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Hoffmann, R. A wiki for the life sciences where authorship matters. Nature Genetics (2008)

Comparison of Escherichia coli-asparaginase with Erwinia-asparaginase in the treatment of childhood lymphoid malignancies: results of a randomized European Organisation for Research and Treatment of Cancer-Children's Leukemia Group phase 3 trial.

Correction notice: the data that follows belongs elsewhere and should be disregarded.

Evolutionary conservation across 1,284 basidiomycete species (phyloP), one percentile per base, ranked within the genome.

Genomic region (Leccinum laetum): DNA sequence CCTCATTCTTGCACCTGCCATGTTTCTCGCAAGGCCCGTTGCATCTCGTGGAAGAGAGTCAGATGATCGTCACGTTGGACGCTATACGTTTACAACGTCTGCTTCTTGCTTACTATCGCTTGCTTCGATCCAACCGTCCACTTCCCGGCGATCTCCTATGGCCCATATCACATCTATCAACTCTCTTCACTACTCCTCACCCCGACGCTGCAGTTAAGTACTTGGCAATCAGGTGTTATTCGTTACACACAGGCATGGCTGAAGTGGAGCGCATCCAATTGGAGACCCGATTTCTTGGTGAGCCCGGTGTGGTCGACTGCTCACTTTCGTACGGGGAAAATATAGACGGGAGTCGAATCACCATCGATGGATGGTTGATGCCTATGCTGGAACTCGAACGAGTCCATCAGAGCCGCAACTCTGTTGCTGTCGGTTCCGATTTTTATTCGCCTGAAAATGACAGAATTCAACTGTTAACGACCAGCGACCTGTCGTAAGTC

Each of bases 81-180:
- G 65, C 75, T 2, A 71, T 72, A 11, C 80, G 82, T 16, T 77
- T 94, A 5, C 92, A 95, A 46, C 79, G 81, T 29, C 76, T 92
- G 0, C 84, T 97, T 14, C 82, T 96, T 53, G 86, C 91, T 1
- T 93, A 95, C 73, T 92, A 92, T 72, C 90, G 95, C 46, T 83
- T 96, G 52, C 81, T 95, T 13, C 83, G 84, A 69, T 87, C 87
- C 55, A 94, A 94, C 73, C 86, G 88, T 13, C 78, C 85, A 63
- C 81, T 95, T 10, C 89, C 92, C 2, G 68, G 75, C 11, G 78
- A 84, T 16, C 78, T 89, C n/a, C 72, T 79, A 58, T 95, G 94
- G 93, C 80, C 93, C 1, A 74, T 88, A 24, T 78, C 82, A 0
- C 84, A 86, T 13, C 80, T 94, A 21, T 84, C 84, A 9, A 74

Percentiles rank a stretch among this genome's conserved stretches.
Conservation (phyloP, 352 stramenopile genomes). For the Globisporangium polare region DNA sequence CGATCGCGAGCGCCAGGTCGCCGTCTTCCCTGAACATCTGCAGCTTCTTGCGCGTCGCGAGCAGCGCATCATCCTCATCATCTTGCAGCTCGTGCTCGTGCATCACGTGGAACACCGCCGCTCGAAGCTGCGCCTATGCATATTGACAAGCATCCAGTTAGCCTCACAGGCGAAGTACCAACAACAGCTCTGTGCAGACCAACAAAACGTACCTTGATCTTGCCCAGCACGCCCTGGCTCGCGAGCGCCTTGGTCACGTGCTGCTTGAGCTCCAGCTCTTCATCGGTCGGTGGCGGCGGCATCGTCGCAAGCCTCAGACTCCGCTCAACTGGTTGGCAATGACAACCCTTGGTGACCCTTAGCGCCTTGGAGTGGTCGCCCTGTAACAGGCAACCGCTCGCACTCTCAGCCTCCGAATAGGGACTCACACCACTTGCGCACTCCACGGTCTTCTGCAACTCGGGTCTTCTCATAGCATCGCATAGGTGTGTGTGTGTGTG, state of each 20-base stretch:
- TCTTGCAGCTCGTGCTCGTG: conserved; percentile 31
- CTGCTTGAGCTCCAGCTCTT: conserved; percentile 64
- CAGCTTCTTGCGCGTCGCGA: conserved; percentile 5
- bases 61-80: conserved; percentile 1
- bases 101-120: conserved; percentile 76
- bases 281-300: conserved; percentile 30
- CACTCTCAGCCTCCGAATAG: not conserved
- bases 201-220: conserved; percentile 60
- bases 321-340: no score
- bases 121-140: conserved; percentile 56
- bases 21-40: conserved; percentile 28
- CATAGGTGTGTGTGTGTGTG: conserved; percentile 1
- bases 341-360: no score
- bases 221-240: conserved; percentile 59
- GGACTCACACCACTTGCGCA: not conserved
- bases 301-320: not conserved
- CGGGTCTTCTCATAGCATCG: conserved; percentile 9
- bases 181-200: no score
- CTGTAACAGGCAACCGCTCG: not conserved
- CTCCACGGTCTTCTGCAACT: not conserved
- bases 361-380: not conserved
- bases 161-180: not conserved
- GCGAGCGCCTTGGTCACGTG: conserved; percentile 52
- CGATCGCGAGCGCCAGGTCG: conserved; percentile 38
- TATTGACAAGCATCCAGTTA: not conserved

Asparaginase is an enzyme used in the treatment of acute lymphoblastic leukemia and lymphoblastic lymphoma in children. It has minimal bone marrow toxicity. Its major side effects are anaphylaxis, pancreatitis, diabetes, coagulation abnormalities, and thrombosis, especially intracranial. It is derived from 2 different sources: Escherichia coli and Erwinia chrysanthemi. Nonrandomized clinical studies have suggested a similar efficacy of these 2 types of asparaginases and a lower toxicity for Erwinia-asparaginase. The European Organisation for Research and Treatment of Cancer-Children's Leukemia Group (EORTC-CLG) 58881 trial randomized 700 children with acute lymphoblastic leukemia or lymphoblastic lymphoma to either E coli- or Erwinia-asparaginase at the same dosage of 10 000 IU/m(2) twice weekly to compare toxicity and efficacy. Coagulation abnormalities were more frequent in the E coli-asparaginase than in the Erwinia-asparaginase arm of the study (30.2% versus 11.9%, P <.0001). The incidence of other toxicity was not significantly different. In the Erwinia-asparaginase arm, more patients failed to achieve complete remission (4.9% versus 2.0%; P =.038) and the relapse rate was higher, leading to shorter event-free survival (hazard ratio,1.59; 95% CI, 1.23-2.06; P =.0004). The estimate of event-free survival rate (SE) at 6 years was 59.8% (2.6%) versus 73.4% (2.4%). Overall survival rate at 6 years was also lower in the Erwinia-asparaginase arm at 75.1% (2.3%) versus 83.9% (2.0%), P =.002. With the dose scheduling used in this protocol, E coli-asparaginase induced more coagulation abnormalities but was superior to Erwinia-asparaginase for the treatment of childhood lymphoid malignancies.[1]


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